Two years ago, when 25-year-old Akhtar Imam Pathan needed to move out of Indapur, a small town in Baramati district of Maharashtra, for higher studies, the natural choice for the economics graduate was Pune. Life in the University of Pune, from where he has just completed his Masters, has so far been an unhurried one, with books, friends and football taking up his hours. Two years younger, Mohsin Karche made a similar journey from Solapur eight years ago, to study in an engineering college and now works for an automobile company in the city. He begins his day by going to work from the familys upscale Salisbury Park home to his office and ends it with a night out with friends in nearby Koregaon Park.
For both Pathan and Karche, nothing has ostensibly changed in the past two weeks. Yet, on June 2, the news of the murder of Mohsin Shaikh, a 28-year-old techie from Solapur, who was attacked and killed by Hindu right-wing activists, caused them both to pause and grapple with an unfamiliar uneasiness. It had less to do with what had happened to a Muslim boy like me and more to do with what was happening to a city like Pune, which has always managed to accommodate outsiders with such grace and where communal clashes were more an aberration than the rule, says Karche.
Mohsin Shaikh was targeted by a mob protesting derogatory Facebook posts on Shivaji and Bal Thackeray because of the skull cap he wore and the beard he sported. He, too, was an youngster drawn to a rapidly growing cosmopolitan town, and the promise that all cities hold out: of a better life. He came from a middle-class family in Solapur, about 300 km from Pune. He had been working as a network administrator with a private firm in Pune for two years. He lived in a rented room in Hadapsar with his brother Mubeen, who arrived in Pune two months ago in search of work. As the eldest son of the family and its sole earner, Mohsin would call up home twice a day. He sent a part of his salary to his father at the beginning of every month. He did that on the day he died.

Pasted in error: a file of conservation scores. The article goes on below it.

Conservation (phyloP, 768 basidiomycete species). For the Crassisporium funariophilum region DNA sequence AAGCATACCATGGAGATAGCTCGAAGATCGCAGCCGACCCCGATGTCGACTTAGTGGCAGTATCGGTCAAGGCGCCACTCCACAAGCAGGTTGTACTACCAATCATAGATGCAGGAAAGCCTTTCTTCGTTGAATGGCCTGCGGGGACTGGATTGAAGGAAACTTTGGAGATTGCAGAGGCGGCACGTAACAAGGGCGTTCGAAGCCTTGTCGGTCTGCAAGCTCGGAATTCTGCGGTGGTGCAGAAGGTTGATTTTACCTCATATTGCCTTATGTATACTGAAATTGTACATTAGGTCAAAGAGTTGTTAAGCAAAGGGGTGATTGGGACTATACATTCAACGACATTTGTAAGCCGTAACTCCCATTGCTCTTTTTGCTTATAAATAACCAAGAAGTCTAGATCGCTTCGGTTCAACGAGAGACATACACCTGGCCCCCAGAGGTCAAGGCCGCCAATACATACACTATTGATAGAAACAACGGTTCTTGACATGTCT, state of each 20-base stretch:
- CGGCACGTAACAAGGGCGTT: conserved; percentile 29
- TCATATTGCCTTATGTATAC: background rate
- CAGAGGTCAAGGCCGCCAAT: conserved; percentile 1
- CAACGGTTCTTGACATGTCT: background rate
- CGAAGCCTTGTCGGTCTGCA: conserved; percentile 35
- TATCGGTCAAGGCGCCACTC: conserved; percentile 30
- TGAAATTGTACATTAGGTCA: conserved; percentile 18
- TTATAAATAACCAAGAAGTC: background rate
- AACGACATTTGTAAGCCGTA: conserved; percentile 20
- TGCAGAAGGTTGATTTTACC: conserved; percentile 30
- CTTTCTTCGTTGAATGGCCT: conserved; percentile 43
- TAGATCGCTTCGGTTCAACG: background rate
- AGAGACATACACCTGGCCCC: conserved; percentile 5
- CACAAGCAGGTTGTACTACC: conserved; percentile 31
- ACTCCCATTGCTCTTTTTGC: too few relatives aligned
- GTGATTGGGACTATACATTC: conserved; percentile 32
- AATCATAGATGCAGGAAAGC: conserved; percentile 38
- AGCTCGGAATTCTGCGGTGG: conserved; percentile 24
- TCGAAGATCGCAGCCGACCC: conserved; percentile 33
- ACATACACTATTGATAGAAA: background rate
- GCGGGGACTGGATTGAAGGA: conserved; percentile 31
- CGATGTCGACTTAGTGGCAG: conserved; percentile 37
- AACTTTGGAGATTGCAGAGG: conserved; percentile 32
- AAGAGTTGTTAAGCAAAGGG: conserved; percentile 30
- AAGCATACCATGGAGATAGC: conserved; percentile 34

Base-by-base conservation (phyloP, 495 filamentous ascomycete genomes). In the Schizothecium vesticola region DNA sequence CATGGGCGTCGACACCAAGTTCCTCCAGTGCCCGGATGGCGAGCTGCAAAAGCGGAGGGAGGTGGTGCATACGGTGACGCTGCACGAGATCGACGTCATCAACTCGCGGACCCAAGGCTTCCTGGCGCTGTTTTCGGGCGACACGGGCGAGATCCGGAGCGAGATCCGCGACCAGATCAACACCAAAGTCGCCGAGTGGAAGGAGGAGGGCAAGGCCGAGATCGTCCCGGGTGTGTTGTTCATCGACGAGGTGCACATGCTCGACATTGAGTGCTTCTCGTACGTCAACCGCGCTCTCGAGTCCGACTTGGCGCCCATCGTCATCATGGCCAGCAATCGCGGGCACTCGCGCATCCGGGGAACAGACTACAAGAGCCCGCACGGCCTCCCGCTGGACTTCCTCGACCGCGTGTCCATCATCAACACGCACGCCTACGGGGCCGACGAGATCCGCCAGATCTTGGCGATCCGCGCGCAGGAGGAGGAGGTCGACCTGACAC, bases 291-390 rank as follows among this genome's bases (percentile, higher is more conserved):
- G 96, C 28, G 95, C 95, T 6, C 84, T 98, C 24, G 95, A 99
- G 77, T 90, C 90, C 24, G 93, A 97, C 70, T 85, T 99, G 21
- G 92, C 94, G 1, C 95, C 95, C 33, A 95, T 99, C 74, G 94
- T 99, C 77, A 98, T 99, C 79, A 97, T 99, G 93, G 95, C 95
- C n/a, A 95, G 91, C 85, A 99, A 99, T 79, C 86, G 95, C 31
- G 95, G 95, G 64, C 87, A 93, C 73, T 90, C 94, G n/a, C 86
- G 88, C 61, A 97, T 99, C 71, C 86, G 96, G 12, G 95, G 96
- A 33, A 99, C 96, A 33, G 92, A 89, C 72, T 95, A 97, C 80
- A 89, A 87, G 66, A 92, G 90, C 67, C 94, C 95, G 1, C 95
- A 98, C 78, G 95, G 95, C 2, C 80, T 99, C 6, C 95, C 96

Pune, once the city of the Peshwas, is where two rivers Mula and Mutha meet. It is now unmistakably the city of the young, impatient for change and open to it. Like other cities in 21st century India, it is being shaped and reshaped by the surge of outsiders, from students to techies to the working class. From a sleepy retirement home for Army officials, it has expanded briskly in the north and south, and turned into a landscape of malls, multiplexes and concrete. But unlike Delhi, where women and people from the states in the Northeast, or other minorities, run into visible walls of hostility, it is a city where differences do not turn into fault lines, where landlords do not wrinkle their noses at bamboo shoots being cooked and where the woman on the street does not find lewd remarks lobbed at her because of what she is wearing.
Walk into any campus in the city and you will encounter the united colours of globalisation. Colleges here host students from Africa as well as southeast Asia. Students come to Pune to study for various reasons: its reputation as an education hub, the availability of a wide choice of courses, affordability, climate and safety. Many of them tell me that they also find Pune more accepting of outsiders than any other place in India or abroad, says Shirish Sahasrabudhe, director of Symbiosis language schools, who puts the number of international students in Pune at around 15,000, from some 80 countries. The number of students from states other than Maharashtra is close to a lakh.
The top draw for students are iconic institutes like the Fergusson College, College of Engineering and the Film and Television Training Institute, while the newer magnets of talent are Symbiosis and Maharashtra Institute of Technology. Young techies have found both work and home in the sprawling IT campuses in Hinjewadi and Magarapatta, which house the offices of Infosys, Wipro, IBM, TATA Technologies and many others.